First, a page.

Written by Chris Pavone — The Accident follows Chris Pavone’s hugely successful debut novel The Expats, and charts the severe ramifications of an inflammatory manuscript called The Accident. The action begins when Isabel Reed, one of New York’s foremost literary agents comes into possession of the document, which directly threatens Charlie Wolfe, a prominent and powerful media mogul with political aspirations. Its pages detail his involvement in the death of a young woman after a night of drunken antics while Wolfe was a college student. For many years Charlie’s father Preston, a former deputy director of the CIA, has covered up the events of that fateful night, paying off Charlie’s accomplice Dave to the tune of $1 million. However, Dave can remain silent no longer and fakes his own suicide while making sure that The Accident arrives in the hands of Reed.
Not only has Wolfe’s activity resulted in the death of a student, but his secret links to the CIA have been used to ruin many a career during his ascent in the media world. Because of its content, the document puts Isabel Reed into extreme danger too. As more copies of the manuscript start to circulate, those who come into contact with it start to die. Isabel is the sole holder of the book and she embarks on a race against time for the truth to come to light.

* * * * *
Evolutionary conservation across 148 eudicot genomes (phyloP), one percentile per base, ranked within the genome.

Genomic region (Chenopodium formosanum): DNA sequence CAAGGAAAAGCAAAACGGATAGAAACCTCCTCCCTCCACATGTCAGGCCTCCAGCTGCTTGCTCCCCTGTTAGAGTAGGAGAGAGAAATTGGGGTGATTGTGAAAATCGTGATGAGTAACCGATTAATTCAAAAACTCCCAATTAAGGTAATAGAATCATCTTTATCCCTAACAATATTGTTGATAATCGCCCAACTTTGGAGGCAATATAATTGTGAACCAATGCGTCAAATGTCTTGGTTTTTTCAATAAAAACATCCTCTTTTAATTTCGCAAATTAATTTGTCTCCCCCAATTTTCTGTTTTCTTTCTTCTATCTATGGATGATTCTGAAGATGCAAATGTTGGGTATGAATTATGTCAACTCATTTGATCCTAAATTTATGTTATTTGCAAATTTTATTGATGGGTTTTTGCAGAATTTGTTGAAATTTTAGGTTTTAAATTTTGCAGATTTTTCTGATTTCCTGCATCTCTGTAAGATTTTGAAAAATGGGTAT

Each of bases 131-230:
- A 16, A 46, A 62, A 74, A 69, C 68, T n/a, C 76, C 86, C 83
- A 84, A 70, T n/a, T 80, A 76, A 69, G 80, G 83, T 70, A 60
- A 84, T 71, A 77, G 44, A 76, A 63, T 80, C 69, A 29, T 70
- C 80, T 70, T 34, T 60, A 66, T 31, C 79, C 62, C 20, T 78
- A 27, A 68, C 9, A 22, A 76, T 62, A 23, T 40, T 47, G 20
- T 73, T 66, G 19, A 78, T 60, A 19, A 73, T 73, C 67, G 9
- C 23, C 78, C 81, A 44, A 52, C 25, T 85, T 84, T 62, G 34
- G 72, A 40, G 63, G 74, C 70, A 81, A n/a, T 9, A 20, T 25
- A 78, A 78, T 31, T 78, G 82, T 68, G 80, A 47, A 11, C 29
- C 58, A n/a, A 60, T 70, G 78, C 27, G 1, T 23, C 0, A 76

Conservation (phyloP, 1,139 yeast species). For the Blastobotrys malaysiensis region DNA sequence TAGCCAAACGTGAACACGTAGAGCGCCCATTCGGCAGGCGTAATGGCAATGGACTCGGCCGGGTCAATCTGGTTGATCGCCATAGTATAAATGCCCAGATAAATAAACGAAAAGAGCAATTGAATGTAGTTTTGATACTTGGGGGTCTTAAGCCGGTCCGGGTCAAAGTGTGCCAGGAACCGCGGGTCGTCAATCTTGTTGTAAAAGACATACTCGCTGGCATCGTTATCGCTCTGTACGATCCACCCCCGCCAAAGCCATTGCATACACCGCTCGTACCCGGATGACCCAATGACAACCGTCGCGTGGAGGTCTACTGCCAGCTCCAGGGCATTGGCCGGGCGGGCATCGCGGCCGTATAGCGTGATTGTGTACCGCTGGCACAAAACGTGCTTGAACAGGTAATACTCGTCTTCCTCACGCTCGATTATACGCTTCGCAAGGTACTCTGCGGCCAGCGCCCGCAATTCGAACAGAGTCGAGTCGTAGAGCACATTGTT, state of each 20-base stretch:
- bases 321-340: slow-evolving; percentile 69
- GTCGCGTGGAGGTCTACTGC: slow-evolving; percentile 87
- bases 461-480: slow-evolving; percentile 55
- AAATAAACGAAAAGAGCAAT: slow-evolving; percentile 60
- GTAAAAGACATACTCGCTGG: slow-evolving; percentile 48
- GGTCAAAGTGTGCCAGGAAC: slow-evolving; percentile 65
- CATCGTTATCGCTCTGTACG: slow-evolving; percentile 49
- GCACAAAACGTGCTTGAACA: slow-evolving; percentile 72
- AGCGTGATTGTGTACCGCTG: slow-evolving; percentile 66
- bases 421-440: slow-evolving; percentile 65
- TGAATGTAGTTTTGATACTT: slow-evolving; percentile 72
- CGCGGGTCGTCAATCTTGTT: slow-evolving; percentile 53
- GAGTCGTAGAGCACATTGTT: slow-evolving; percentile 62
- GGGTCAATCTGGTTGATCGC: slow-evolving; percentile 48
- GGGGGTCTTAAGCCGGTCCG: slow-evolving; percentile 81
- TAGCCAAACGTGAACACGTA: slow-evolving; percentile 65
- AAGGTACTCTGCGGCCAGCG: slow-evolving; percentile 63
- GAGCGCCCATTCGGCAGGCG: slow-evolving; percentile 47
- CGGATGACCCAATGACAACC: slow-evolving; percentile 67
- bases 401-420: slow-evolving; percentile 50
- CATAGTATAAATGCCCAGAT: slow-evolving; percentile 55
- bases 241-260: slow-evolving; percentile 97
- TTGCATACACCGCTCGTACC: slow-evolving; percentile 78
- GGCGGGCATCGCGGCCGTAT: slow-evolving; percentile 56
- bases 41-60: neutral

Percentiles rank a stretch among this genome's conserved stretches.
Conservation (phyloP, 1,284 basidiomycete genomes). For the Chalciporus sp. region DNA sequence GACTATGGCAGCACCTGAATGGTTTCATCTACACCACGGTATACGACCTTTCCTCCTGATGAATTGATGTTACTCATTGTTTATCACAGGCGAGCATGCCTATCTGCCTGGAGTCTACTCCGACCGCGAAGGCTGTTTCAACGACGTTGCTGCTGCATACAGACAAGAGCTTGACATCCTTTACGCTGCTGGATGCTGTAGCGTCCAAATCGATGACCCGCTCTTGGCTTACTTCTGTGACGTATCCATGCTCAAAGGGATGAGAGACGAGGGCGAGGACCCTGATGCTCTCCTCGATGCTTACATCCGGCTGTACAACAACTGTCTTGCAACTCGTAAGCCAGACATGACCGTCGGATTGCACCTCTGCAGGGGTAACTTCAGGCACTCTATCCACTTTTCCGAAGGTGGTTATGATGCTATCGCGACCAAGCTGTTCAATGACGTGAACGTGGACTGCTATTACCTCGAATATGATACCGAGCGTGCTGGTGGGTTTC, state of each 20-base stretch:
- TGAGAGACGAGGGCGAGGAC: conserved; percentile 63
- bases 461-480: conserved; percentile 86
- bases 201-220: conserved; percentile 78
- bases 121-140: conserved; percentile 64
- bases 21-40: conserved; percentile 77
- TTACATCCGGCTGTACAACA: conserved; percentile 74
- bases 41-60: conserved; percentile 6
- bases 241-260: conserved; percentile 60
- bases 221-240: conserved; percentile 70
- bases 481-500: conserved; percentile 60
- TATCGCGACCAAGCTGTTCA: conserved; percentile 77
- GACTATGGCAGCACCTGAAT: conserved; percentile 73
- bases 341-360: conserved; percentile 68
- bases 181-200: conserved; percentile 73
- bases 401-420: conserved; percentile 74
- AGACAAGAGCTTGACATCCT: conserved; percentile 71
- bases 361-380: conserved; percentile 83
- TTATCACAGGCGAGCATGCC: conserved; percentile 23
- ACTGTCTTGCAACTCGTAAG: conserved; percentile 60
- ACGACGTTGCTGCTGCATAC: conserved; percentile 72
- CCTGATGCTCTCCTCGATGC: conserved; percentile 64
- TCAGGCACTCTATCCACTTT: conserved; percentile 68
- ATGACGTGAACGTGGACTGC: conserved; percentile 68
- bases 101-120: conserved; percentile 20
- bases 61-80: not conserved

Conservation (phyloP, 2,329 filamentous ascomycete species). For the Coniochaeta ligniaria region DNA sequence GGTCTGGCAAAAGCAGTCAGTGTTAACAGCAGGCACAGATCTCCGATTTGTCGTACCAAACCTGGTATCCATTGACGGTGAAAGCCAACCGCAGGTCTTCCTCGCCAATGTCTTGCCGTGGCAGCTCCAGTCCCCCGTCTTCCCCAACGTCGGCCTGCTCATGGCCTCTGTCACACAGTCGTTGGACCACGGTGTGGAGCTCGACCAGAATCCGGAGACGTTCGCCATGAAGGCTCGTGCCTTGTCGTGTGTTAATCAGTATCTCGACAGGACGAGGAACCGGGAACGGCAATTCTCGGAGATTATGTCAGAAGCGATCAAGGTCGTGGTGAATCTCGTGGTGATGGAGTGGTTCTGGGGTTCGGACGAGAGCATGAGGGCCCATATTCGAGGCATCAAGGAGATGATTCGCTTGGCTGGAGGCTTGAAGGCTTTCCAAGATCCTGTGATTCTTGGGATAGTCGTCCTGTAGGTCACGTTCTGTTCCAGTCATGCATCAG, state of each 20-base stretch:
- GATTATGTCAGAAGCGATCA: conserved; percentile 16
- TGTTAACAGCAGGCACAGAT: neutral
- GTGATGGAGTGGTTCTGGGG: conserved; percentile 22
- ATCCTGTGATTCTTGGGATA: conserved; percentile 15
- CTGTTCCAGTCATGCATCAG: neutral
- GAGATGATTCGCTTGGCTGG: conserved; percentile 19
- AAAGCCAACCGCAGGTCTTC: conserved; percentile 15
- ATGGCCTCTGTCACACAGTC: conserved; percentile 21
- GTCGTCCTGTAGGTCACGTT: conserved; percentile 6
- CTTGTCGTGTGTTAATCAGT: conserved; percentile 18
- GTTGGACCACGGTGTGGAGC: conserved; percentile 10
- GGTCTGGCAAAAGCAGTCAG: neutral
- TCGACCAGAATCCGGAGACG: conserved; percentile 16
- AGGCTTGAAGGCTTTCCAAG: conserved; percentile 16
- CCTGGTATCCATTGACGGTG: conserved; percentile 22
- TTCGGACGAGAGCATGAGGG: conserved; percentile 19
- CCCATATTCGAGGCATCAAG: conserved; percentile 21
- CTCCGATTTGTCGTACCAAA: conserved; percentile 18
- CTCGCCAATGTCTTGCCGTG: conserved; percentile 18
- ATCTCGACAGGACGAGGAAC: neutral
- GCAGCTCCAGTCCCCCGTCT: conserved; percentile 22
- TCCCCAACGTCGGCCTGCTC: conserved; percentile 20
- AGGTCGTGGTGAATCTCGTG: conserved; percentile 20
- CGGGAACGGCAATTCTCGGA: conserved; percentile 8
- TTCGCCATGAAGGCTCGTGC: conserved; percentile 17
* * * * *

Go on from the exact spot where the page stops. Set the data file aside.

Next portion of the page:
Set over a compressed timeline of 24 hours, The Accident reads like an episode of the TV series 24, detailing a dangerous game of cat and mouse that seems tailor-made for a mini-series of its own. No doubt influenced by true life events such as Edward Kennedy’s involvement in the Chappaquiddick incident in 1969, Pavone explores what political and social power affords the more privileged and ambitious members of American society. This is the most satisfying element of the book, with its skilful depiction of the power of the media, and the protection Wolfe has received thanks to his connections to the CIA. At the same time, he depicts some of the tawdry realities of the publishing world which is awash with laboured literature and celebrity biographies, with plenty of backroom goings-on to boot.
However, as a whole The Accident is rather hard going despite its compressed timeline and thriller structure. I did like the reprise of characters from The Expats, particularly CIA operative Kate Moore, but I didn’t fully engage with the new characters. For the most part they conform to some pretty well-worn stereotypes and fail to raise any real empathy. The Accident becomes a ‘who’s going to die next’ game as Isabel Reed and her cohorts are threatened and picked off one by one. The inclusion of excerpts from the manuscript are more of a distraction, and I saw the grand reveal at the end coming a mile off.
Despite the general acclaim and enthusiasm for this book from other reviewers, compared to the author’s marvelous debut The Accident is a disappointment.
Faber & Faber
CFL Rating: 2 Stars